Enjoy Your Menopause!

October 2, 2009

Oral Sex and Breast Cancer

Filed under: women's health — Beverly Mahone @ 11:54 pm
Tags: , , ,

I was listening to the radio the other day and heard a rather interesting interview.  The doctor was talking about how swallowing semen may help prevent breast cancer.

WHAT?!

Thank God for Google because you know I had to do my own research as a journalist.  Sure enough, there was a report, dating back to 2003, that indicates women who perform the act of fellatio and swallow semen on a regular basis, one to two times a week, may reduce their risk of breast cancer by up to 40 percent. 

The study, conducted at North Carolina State University, involved over 15,000 women suspected of having performed regular fellatio and swallowed the ejaculatory fluid, over a 10-year-period.  The researchers found that those who performed the act regularly, one to two times a week, had a lower occurrence of breast cancer than those who had not. There was no increased risk, however, for those who did not regularly perform.

Dr. A.J. Kramer of Johns Hopkins School of Medicine, who was not involved in the research was quoted as saying,  “I am surprised by these findings, but am also excited that the researchers may have discovered a relatively easy way to lower the occurrence of breast cancer in women.”  (I really hope this comment was made by a female).

I wonder how soon it will be before we see men wearing tee-shirts with the slogan “Once a Day Keeps Cancer Away?”

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July 20, 2009

Urinary Incontinence

Urinary incontinence is one of those annoying symptoms of menopause.  Like vaginal dryness, women don’t really want to talk about it–not even to their doctors.  But it is something that should be addressed because it can be a very embarrassing situation if it happens at an inconvenient time. 

Urinary incontinence is the inability to control the release of urine from your bladder. Some people experience occasional, minor leaks — or dribbles — of urine. Others wet their clothes frequently.

Types of urinary incontinence include:

  • Stress incontinence. This is loss of urine when you exert pressure — stress — on your bladder by coughing, sneezing, laughing, exercising or lifting something heavy. Stress incontinence occurs when the sphincter muscle of the bladder is weakened. In women, physical changes resulting from pregnancy, childbirth and menopause can cause stress incontinence. In men, removal of the prostate gland can lead to this type of incontinence.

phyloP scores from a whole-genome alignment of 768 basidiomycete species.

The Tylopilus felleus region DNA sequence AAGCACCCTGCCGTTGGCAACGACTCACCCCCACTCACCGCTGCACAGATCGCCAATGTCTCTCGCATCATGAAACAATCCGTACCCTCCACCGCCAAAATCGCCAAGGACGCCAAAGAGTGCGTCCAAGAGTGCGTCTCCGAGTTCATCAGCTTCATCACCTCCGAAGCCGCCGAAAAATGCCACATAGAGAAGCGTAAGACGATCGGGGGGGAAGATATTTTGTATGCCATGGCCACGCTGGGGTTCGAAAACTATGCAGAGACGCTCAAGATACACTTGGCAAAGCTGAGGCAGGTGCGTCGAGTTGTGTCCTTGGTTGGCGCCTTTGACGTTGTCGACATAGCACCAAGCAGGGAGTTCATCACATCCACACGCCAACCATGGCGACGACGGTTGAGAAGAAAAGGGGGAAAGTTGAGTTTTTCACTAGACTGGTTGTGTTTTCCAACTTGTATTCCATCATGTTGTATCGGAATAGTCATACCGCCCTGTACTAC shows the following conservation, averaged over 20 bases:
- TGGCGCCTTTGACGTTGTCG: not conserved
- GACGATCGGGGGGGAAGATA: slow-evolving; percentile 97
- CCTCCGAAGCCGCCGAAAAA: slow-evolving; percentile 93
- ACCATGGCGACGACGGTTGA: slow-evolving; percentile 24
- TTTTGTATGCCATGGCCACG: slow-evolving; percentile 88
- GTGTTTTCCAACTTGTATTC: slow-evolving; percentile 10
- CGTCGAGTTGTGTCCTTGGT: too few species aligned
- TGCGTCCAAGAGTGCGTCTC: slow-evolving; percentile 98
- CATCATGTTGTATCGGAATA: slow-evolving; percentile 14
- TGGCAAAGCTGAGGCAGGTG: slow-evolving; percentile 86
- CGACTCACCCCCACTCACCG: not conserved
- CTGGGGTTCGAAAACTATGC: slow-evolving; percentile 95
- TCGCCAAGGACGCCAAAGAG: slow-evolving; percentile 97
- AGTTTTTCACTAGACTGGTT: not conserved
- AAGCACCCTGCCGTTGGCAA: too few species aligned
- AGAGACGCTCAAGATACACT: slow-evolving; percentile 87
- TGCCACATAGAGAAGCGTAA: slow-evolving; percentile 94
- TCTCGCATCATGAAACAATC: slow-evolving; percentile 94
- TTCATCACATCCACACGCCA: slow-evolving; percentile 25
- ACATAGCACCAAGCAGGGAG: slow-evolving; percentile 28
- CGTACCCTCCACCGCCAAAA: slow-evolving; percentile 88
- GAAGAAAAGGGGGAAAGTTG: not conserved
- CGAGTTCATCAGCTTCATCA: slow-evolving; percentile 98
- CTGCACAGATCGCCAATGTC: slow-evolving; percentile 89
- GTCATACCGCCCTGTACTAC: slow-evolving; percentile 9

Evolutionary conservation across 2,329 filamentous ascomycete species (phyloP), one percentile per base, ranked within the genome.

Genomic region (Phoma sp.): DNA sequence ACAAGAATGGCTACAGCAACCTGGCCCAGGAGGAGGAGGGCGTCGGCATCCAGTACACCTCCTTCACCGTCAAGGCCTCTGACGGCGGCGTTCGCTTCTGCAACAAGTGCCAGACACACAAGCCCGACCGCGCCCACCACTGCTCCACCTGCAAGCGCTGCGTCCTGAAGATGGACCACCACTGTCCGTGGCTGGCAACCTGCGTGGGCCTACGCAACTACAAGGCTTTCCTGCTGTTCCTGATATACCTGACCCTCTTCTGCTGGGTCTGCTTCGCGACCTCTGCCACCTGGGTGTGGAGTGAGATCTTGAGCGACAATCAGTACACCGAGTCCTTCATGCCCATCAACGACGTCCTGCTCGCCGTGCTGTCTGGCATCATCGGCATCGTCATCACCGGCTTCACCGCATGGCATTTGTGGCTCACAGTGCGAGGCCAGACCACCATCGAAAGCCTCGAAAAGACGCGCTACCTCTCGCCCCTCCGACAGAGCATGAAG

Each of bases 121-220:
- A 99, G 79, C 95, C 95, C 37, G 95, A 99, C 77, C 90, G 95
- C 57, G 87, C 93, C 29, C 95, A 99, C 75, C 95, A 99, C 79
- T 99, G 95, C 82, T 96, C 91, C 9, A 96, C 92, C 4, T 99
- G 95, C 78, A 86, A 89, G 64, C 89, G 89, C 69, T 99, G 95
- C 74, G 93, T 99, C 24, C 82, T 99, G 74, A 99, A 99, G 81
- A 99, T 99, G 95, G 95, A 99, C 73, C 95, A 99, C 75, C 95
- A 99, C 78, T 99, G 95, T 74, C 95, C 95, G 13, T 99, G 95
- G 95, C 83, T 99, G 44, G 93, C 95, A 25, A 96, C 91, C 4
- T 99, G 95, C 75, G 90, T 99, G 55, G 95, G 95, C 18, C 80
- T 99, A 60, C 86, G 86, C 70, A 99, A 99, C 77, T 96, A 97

• Urge incontinence. This is a sudden, intense urge to urinate, followed by an involuntary loss of urine. Your bladder muscle contracts and may give you a warning of only a few seconds to a minute to reach a toilet. With urge incontinence, you may need to urinate often, including throughout the night. Urge incontinence may be caused by urinary tract infections, bladder irritants, bowel problems, Parkinson’s disease, Alzheimer’s disease, stroke, injury or nervous system damage associated with multiple sclerosis. If there’s no known cause, urge incontinence is also called overactive bladder.
  • Overflow incontinence. If you frequently or constantly dribble urine, you may have overflow incontinence, which is an inability to empty your bladder. Sometimes you may feel as if you never completely empty your bladder. When you try to urinate, you may produce only a weak stream of urine. This type of incontinence may occur in people with a damaged bladder, blocked urethra or nerve damage from diabetes and in men with prostate gland problems.
  • Mixed incontinence. If you experience symptoms of more than one type of urinary incontinence, such as stress incontinence and urge incontinence, you have mixed incontinence.
  • Functional incontinence. Many older adults, especially people in nursing homes, experience incontinence simply because a physical or mental impairment keeps them from making it to the toilet in time. For example, a person with severe arthritis may not be able to unbutton his or her pants quickly enough. This is called functional incontinence.
  • Gross total incontinence. This term is sometimes used to describe continuous leaking of urine, day and night, or the periodic uncontrollable leaking of large volumes of urine. In such cases, the bladder has no storage capacity. Some people have this type of incontinence because they were born with an anatomical defect. This type of incontinence can be caused by injuries to the spinal cord or urinary system or by an abnormal opening (fistula) between the bladder and an adjacent structure, such as the vagina.

When to see a doctor
You may feel uncomfortable discussing incontinence with your doctor. But if incontinence is frequent or is affecting your quality of life, seeking medical advice is important for several reasons:

  • Urinary incontinence may indicate a more serious underlying condition, especially if it’s associated with blood in your urine.
  • Urinary incontinence may be causing you to restrict your activities and limit your social interactions to avoid embarrassment.
  • Urinary incontinence may increase the risk of falls in older adults as they rush to make it to the toilet.

***Part of this article is courtesy of the Mayo Clinic website.***

April 21, 2009

Inhaling a Heart Attack?

In case you haven’t heard, heart disease is the number one killer of women over the age of 40.  We are used to thinking of heart disease as a product of genetic factors or lifestyle choices, such as what we eat and how much we exercise. But now it appears there is another road to heart disease: breathing.

Researchers at the University of Louisville and the University of Michigan say there are a number of studies connecting pollution with heart disease:

• A study of six U.S. cities found that people died earlier when they lived in cities with higher pollution levels. A majority of these deaths were due to heart disease.
• A study of 250 metropolitan areas around the world found a spike in air pollution is followed by a spike in heart attacks.
• A study in Salt Lake City found that when a nearby steel mill shut down for a period of months, there was a 4-6% drop in mortality. The mortality rose to previous levels when the steel mill re-opened.

The people who seem to be most susceptible to environmental pollutants are the people who are already vulnerable, including the elderly and people with coronary artery disease. There is also some evidence that diabetics, women and people who are obese may be at greater risk.